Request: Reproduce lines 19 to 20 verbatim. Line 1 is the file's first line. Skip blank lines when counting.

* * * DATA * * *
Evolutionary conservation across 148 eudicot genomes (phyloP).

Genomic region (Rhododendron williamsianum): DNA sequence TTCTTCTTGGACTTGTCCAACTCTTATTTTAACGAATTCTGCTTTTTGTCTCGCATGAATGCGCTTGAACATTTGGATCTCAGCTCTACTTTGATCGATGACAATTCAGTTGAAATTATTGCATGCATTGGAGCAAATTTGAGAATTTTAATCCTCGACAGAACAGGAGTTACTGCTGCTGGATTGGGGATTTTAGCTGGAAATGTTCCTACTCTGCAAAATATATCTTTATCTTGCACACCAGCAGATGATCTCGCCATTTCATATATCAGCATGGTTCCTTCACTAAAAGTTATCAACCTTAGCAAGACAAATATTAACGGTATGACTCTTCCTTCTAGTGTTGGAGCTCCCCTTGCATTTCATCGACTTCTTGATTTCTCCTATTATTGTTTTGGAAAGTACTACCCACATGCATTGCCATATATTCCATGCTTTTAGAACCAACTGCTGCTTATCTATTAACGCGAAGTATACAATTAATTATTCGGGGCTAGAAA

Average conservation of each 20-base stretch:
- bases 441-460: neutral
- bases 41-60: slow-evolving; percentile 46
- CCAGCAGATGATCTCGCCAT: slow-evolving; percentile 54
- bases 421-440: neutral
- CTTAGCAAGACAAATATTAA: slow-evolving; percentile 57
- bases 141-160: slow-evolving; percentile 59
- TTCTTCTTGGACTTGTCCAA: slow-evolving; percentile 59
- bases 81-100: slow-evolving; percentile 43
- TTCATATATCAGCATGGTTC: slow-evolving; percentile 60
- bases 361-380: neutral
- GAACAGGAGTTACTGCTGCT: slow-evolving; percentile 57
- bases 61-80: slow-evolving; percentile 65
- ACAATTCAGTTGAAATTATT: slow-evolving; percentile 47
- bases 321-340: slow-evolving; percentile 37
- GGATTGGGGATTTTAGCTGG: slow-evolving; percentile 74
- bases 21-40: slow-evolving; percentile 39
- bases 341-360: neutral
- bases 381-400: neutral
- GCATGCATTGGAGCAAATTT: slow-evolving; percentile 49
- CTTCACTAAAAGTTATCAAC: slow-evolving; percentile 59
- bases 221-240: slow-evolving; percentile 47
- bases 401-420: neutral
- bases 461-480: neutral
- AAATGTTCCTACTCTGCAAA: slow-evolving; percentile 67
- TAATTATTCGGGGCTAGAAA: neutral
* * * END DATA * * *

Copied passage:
- bases 21-40: slow-evolving; percentile 39
- bases 341-360: neutral